This morning, as I was in my pre-writing contemplation, Mary Elizabeth, Will’s sister, messaged me about a couple of shots from yesterday. In the reply to her I said, “Will’s such a special light for our world,” and then realized the images of of Will perfectly expressed how I see him and the gifts he brings to our planet. What I originally thought of as challenging backlighting proved to illustrate exactly what I wanted to express through images of this gifted musician.

simonelipscomb (4)My intention as a photographer is to capture the essence, the heart, of the subject. Usually I am standing in the middle of a quiet mountain stream or on sunrise sands communing with light as it fills the sky or illuminates rushing water. Playing with light is really what I do. Photographing humans is a newer endeavor but it’s really the same isn’t it? Seeking out, playing with light within a person’s face, heart…music.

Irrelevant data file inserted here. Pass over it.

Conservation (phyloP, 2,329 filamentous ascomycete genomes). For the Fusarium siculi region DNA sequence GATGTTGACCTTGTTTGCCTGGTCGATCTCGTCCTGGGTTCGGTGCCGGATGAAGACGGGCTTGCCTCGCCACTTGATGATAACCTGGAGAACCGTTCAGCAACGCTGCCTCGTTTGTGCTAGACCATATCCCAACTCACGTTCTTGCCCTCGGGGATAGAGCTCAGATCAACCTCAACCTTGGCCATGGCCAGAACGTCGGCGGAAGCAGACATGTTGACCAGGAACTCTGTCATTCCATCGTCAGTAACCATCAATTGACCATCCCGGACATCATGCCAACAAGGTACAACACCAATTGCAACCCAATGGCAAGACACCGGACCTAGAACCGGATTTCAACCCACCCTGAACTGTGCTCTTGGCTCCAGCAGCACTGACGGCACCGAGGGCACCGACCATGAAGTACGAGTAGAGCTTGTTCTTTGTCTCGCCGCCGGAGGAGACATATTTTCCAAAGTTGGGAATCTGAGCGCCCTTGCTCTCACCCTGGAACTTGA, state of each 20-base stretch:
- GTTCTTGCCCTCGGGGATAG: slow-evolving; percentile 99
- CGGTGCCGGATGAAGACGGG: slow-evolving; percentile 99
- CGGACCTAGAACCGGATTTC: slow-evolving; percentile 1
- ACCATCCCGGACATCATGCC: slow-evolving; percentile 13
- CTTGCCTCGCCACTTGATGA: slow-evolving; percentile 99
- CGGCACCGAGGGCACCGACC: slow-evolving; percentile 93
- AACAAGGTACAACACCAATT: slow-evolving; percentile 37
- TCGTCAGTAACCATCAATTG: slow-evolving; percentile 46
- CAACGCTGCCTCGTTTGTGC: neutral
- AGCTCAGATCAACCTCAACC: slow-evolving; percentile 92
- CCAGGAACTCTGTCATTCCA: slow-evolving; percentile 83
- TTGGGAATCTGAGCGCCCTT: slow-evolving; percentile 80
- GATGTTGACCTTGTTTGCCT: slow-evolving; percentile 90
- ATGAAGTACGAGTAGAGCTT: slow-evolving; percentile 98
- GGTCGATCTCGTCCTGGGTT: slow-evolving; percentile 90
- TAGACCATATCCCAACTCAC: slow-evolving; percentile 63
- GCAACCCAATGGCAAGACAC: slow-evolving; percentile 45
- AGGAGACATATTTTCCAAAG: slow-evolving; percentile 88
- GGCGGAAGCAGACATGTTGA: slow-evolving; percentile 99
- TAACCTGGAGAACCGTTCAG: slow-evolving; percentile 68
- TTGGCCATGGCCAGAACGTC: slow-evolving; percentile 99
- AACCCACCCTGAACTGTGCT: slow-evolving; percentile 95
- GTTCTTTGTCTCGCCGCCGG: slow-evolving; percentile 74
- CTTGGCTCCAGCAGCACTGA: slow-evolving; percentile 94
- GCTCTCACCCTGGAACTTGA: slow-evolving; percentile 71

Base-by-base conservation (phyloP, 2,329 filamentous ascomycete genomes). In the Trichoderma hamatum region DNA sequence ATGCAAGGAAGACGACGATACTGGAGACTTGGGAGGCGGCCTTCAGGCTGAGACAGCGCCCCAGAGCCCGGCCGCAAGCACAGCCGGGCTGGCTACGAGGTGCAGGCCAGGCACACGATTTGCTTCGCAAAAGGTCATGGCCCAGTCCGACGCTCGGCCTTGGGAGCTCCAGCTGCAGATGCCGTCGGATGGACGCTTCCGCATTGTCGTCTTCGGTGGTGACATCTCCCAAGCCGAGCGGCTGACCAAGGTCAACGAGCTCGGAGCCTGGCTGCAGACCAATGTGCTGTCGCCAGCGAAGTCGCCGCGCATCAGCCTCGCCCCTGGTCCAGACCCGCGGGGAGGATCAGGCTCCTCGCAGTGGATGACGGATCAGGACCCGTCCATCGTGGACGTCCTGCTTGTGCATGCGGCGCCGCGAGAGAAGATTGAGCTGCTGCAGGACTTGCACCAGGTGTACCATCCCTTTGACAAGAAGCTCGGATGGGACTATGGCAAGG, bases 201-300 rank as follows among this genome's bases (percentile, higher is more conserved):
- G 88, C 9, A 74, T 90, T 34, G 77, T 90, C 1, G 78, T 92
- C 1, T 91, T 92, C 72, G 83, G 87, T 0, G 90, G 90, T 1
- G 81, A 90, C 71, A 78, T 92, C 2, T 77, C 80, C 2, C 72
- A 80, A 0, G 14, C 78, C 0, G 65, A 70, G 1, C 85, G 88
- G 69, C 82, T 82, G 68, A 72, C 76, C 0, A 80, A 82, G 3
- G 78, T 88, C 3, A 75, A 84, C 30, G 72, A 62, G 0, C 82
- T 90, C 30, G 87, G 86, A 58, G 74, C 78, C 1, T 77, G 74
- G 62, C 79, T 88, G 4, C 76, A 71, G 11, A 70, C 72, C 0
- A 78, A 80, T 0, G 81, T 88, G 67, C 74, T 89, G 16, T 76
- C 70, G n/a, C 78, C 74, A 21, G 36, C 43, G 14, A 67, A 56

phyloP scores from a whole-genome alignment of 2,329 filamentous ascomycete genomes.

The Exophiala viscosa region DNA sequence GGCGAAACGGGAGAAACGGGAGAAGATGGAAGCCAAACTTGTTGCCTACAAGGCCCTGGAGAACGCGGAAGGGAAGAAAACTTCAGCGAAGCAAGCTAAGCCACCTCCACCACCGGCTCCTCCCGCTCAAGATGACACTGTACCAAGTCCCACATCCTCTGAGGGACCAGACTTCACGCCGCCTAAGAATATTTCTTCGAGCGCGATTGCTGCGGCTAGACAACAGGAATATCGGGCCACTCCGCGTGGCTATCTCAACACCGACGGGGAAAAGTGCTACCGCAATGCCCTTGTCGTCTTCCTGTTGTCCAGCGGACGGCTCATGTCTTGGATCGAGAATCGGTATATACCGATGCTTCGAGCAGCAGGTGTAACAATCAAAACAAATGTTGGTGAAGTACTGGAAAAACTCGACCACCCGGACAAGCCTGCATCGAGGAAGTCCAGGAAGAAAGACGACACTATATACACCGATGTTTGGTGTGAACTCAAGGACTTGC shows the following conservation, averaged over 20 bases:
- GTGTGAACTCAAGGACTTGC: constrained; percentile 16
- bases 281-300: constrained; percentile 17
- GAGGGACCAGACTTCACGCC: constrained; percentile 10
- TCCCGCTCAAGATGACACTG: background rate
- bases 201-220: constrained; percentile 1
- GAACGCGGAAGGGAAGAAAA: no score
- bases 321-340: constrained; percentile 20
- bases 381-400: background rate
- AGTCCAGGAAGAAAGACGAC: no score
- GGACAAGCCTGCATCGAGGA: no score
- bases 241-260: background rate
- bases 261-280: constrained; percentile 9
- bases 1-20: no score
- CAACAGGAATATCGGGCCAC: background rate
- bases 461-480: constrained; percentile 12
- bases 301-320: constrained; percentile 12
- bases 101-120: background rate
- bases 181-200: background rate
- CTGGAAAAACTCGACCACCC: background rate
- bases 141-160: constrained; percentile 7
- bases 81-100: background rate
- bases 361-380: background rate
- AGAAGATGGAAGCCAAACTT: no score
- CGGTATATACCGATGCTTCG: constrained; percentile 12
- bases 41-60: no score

simonelipscomb1 (6)Creative work and spiritual path are the same in my mind. I cannot separate the two. Photography is the work of my heart, my method of choice for bringing forth more beauty, more joy. It’s never been clear where the Path will lead. Sometimes life seems like a random series of brief moments of insight. And then there are times when a glimpse into the big picture is granted, like the opening of a curtain for a short glimpse of truth, and I see…and it makes sense. All I have to do is trust the light.

simonelipscomb (5)John O’Donohue wrote a blessing for all of us bringing forth our heart’s work.

“May the light of your soul guide you. May the light of your soul bless the work you do with the secret love and warmth of your heart. May you see in what you do the beauty of your own soul. May the sacredness of your work bring healing, light, and renewal to those who work with you and to those who see and receive your work. May your work never weary you. May it release within you wellsprings of refreshment, inspiration, and excitement. May you be present in what you do. May you never become lost in the bland absences. May the day never burden. May dawn find you awake and alert, approaching your new day with dreams, possibilities, and promises. May evening find you gracious and fulfilled. May you go into the night blessed, sheltered, and protected. May your soul calm, console, and renew you.”